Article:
“The main thing my father and mother gave me that every child wants and needs is time. Forget about the gloves, the bats, the sneakers. My parents were always there.” Derek had other role models in coaches, teammates and older stars, but it was those parents that made the difference.
4. The world is not always fair
His parents were “always lecturing him about helping people.” Mom said, “If you have a little, you give a little back. If you have a lot, you give a lot back.” So after a year in the majors this 22-year-old young man who had “an affinity for helping underdogs” created the Turn 2 Foundation.
Its mission? Not just keep kids off the street and away from drugs. His foundation is out to nurture tomorrow’s leaders, with programs like Jeter’s Leadership Conference, rookie leaders who commit to live by these 10 principles, and to “right as many wrongs in society as humanly possible.”
5. Don’t be afraid to fail
Risk. Push yourself beyond your comfort zone. Michaelangelo said: “The greatest danger for most of us is not that our aim is too high and we miss it, but that it is too low and we reach it.” Reach for the stars, the All-Stars!
6. Have a strong supporting cast
Yes, a family that’s always there and old friends cheering each other on, no matter where life takes them. Jeter had a great coach like Joe Torre, a boss like Yankee’s owner George Steinbrenner who says that Jeter, “his buddy, worked diligently to achieve his goals and that work ethic is why his life can now seem so scripted,” and so successful.
7. Be serious, but have fun
Practice, practice, practice. Working with the hitting coordinator on the swing. Time in the batting cage. Drills, workouts, discipline, more practice. Legendary sports agent Mark McCormack put it best in “What They Don’t Teach You at Harvard Business School:” “In the champion’s mind he is never ahead,” never satisfied. And what better way to have fun than you’re doing what you love!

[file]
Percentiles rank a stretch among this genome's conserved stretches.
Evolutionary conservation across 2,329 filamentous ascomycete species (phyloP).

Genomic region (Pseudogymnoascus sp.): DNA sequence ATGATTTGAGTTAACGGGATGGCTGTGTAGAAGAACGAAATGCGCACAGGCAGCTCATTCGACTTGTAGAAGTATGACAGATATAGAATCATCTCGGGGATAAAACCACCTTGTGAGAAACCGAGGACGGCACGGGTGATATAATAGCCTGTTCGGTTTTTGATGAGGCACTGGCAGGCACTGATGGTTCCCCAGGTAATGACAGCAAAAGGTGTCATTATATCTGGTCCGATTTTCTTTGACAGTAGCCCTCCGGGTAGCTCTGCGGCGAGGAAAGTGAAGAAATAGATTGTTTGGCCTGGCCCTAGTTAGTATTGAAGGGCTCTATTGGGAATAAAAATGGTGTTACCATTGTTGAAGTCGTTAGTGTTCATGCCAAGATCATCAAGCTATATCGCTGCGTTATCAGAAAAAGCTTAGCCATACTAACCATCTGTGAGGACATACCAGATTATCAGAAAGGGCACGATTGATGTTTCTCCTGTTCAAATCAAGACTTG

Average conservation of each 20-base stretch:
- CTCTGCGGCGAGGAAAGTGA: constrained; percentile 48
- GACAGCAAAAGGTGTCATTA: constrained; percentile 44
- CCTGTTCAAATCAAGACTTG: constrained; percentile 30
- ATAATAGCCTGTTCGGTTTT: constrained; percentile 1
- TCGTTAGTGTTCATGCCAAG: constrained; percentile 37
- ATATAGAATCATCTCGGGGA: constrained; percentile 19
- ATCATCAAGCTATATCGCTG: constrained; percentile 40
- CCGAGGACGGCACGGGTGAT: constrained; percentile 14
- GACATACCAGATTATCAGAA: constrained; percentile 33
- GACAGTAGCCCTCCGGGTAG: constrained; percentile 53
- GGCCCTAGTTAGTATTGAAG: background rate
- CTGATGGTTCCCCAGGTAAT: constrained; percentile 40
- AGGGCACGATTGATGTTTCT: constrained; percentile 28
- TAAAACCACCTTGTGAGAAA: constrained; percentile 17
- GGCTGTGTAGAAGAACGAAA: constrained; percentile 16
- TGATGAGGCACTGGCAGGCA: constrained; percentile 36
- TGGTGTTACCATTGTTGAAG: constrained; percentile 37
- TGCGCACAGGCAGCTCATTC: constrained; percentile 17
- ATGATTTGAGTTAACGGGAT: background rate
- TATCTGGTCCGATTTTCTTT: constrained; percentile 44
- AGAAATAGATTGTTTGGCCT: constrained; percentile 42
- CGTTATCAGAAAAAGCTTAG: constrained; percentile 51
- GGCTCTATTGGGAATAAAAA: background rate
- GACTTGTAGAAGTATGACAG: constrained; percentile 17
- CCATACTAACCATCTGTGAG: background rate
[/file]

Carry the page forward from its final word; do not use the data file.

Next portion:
8. Be a leader, follow the leader
Jeter’s Turn 2 Foundation was inspired by the off-the-field spirit of All-Star Dave Winfield in helping kids. On the field, he’s the first among equals, leading by example.
9. Think before you act
Jeter’s one of those rare men who never experimented with drugs or alcohol. He wants to help kids follow the same path. Chemicals get in the way. Today too many kids and adults have little impulse control. Train yourself, keep a clear head, and think through the long-term consequences of today’s actions.
10. Life is a daily challenge
So the game never ends for Jeter and his Turn 2 Foundation. The foundation uses all money raised from its dinners and auctions to promote healthy lifestyles, academic achievement, leadership initiatives, and social activism for America’s youth, including college tour trips and the Jeter Leadership Conferences, a great investment, with huge dividends for the future of America.
Get the book, for you and your kids. Achieve your dreams. Support initiatives building tomorrow’s leaders. When the game’s over, you’ll be truly “rich” in spirit. And if it’s your dream, you could even be the Yankee’s next great shortstop. Remember, everyone has the potential to be an All-Star!
View more information: https://www.marketwatch.com/story/derek-jeters-10-life-lessons-for-americas-leaders-2014-07-19